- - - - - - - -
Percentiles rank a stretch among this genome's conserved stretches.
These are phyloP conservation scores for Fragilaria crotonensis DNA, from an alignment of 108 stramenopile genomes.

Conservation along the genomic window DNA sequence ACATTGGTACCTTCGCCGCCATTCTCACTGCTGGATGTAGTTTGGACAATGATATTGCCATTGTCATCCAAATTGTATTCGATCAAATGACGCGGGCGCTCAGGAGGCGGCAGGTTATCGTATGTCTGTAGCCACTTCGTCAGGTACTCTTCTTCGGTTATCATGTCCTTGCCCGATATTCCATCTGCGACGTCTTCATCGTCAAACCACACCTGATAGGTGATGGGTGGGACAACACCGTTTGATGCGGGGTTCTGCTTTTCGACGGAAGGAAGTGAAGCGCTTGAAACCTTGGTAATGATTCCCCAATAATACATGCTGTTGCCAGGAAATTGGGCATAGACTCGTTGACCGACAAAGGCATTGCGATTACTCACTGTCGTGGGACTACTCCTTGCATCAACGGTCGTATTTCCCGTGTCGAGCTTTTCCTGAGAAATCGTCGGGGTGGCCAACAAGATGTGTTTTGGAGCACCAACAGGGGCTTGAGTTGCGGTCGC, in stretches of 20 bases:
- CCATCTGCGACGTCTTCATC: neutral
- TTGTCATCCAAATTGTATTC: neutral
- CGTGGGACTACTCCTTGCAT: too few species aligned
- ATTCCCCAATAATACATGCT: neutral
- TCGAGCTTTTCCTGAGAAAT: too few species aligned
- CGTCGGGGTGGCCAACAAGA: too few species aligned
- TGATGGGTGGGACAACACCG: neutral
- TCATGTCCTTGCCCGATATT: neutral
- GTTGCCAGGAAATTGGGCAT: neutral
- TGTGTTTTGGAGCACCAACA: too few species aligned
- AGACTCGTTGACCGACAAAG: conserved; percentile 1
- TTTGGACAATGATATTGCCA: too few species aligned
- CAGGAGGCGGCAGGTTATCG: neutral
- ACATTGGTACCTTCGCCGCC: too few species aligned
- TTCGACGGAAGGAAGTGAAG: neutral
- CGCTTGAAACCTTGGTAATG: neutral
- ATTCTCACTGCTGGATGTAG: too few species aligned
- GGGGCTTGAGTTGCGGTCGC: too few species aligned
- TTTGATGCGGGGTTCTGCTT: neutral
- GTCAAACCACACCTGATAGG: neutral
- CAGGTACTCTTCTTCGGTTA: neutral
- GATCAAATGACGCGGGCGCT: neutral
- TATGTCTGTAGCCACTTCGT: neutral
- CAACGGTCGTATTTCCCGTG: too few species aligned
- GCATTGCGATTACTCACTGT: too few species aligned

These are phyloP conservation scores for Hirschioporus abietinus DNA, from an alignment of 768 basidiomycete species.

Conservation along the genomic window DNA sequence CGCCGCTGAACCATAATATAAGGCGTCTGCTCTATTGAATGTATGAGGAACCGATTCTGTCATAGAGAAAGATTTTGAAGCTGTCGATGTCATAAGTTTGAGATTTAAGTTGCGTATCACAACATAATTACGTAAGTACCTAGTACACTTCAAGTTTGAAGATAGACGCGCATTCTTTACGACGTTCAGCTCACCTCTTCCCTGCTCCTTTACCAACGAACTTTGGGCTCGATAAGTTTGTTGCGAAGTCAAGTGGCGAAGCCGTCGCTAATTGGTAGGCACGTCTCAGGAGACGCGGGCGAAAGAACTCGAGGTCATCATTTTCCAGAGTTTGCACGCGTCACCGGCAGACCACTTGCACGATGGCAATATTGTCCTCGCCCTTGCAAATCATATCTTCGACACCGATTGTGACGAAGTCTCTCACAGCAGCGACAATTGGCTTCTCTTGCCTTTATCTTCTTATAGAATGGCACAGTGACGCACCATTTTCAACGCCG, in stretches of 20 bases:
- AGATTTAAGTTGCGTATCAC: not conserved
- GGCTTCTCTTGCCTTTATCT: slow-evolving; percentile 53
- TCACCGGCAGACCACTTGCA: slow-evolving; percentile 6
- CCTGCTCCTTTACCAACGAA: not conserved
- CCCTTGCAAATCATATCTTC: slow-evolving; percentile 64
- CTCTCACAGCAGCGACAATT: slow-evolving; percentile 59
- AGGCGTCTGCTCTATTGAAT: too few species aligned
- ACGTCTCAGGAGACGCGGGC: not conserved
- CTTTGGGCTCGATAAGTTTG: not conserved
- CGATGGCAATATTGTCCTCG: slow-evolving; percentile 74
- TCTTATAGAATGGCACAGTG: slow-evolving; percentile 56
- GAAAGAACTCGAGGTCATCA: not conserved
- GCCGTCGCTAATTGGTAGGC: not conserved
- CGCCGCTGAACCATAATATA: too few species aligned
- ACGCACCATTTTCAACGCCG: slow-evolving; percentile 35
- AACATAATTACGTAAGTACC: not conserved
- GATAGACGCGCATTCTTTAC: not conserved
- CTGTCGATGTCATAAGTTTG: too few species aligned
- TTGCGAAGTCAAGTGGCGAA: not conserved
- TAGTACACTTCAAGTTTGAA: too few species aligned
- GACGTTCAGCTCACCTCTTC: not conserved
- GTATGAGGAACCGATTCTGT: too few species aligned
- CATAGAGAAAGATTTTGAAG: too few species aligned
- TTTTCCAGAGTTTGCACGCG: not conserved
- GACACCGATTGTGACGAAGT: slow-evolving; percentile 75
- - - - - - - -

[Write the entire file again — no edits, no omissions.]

Percentiles rank a stretch among this genome's conserved stretches.
These are phyloP conservation scores for Fragilaria crotonensis DNA, from an alignment of 108 stramenopile genomes.

Conservation along the genomic window DNA sequence ACATTGGTACCTTCGCCGCCATTCTCACTGCTGGATGTAGTTTGGACAATGATATTGCCATTGTCATCCAAATTGTATTCGATCAAATGACGCGGGCGCTCAGGAGGCGGCAGGTTATCGTATGTCTGTAGCCACTTCGTCAGGTACTCTTCTTCGGTTATCATGTCCTTGCCCGATATTCCATCTGCGACGTCTTCATCGTCAAACCACACCTGATAGGTGATGGGTGGGACAACACCGTTTGATGCGGGGTTCTGCTTTTCGACGGAAGGAAGTGAAGCGCTTGAAACCTTGGTAATGATTCCCCAATAATACATGCTGTTGCCAGGAAATTGGGCATAGACTCGTTGACCGACAAAGGCATTGCGATTACTCACTGTCGTGGGACTACTCCTTGCATCAACGGTCGTATTTCCCGTGTCGAGCTTTTCCTGAGAAATCGTCGGGGTGGCCAACAAGATGTGTTTTGGAGCACCAACAGGGGCTTGAGTTGCGGTCGC, in stretches of 20 bases:
- CCATCTGCGACGTCTTCATC: neutral
- TTGTCATCCAAATTGTATTC: neutral
- CGTGGGACTACTCCTTGCAT: too few species aligned
- ATTCCCCAATAATACATGCT: neutral
- TCGAGCTTTTCCTGAGAAAT: too few species aligned
- CGTCGGGGTGGCCAACAAGA: too few species aligned
- TGATGGGTGGGACAACACCG: neutral
- TCATGTCCTTGCCCGATATT: neutral
- GTTGCCAGGAAATTGGGCAT: neutral
- TGTGTTTTGGAGCACCAACA: too few species aligned
- AGACTCGTTGACCGACAAAG: conserved; percentile 1
- TTTGGACAATGATATTGCCA: too few species aligned
- CAGGAGGCGGCAGGTTATCG: neutral
- ACATTGGTACCTTCGCCGCC: too few species aligned
- TTCGACGGAAGGAAGTGAAG: neutral
- CGCTTGAAACCTTGGTAATG: neutral
- ATTCTCACTGCTGGATGTAG: too few species aligned
- GGGGCTTGAGTTGCGGTCGC: too few species aligned
- TTTGATGCGGGGTTCTGCTT: neutral
- GTCAAACCACACCTGATAGG: neutral
- CAGGTACTCTTCTTCGGTTA: neutral
- GATCAAATGACGCGGGCGCT: neutral
- TATGTCTGTAGCCACTTCGT: neutral
- CAACGGTCGTATTTCCCGTG: too few species aligned
- GCATTGCGATTACTCACTGT: too few species aligned

These are phyloP conservation scores for Hirschioporus abietinus DNA, from an alignment of 768 basidiomycete species.

Conservation along the genomic window DNA sequence CGCCGCTGAACCATAATATAAGGCGTCTGCTCTATTGAATGTATGAGGAACCGATTCTGTCATAGAGAAAGATTTTGAAGCTGTCGATGTCATAAGTTTGAGATTTAAGTTGCGTATCACAACATAATTACGTAAGTACCTAGTACACTTCAAGTTTGAAGATAGACGCGCATTCTTTACGACGTTCAGCTCACCTCTTCCCTGCTCCTTTACCAACGAACTTTGGGCTCGATAAGTTTGTTGCGAAGTCAAGTGGCGAAGCCGTCGCTAATTGGTAGGCACGTCTCAGGAGACGCGGGCGAAAGAACTCGAGGTCATCATTTTCCAGAGTTTGCACGCGTCACCGGCAGACCACTTGCACGATGGCAATATTGTCCTCGCCCTTGCAAATCATATCTTCGACACCGATTGTGACGAAGTCTCTCACAGCAGCGACAATTGGCTTCTCTTGCCTTTATCTTCTTATAGAATGGCACAGTGACGCACCATTTTCAACGCCG, in stretches of 20 bases:
- AGATTTAAGTTGCGTATCAC: not conserved
- GGCTTCTCTTGCCTTTATCT: slow-evolving; percentile 53
- TCACCGGCAGACCACTTGCA: slow-evolving; percentile 6
- CCTGCTCCTTTACCAACGAA: not conserved
- CCCTTGCAAATCATATCTTC: slow-evolving; percentile 64
- CTCTCACAGCAGCGACAATT: slow-evolving; percentile 59
- AGGCGTCTGCTCTATTGAAT: too few species aligned
- ACGTCTCAGGAGACGCGGGC: not conserved
- CTTTGGGCTCGATAAGTTTG: not conserved
- CGATGGCAATATTGTCCTCG: slow-evolving; percentile 74
- TCTTATAGAATGGCACAGTG: slow-evolving; percentile 56
- GAAAGAACTCGAGGTCATCA: not conserved
- GCCGTCGCTAATTGGTAGGC: not conserved
- CGCCGCTGAACCATAATATA: too few species aligned
- ACGCACCATTTTCAACGCCG: slow-evolving; percentile 35
- AACATAATTACGTAAGTACC: not conserved
- GATAGACGCGCATTCTTTAC: not conserved
- CTGTCGATGTCATAAGTTTG: too few species aligned
- TTGCGAAGTCAAGTGGCGAA: not conserved
- TAGTACACTTCAAGTTTGAA: too few species aligned
- GACGTTCAGCTCACCTCTTC: not conserved
- GTATGAGGAACCGATTCTGT: too few species aligned
- CATAGAGAAAGATTTTGAAG: too few species aligned
- TTTTCCAGAGTTTGCACGCG: not conserved
- GACACCGATTGTGACGAAGT: slow-evolving; percentile 75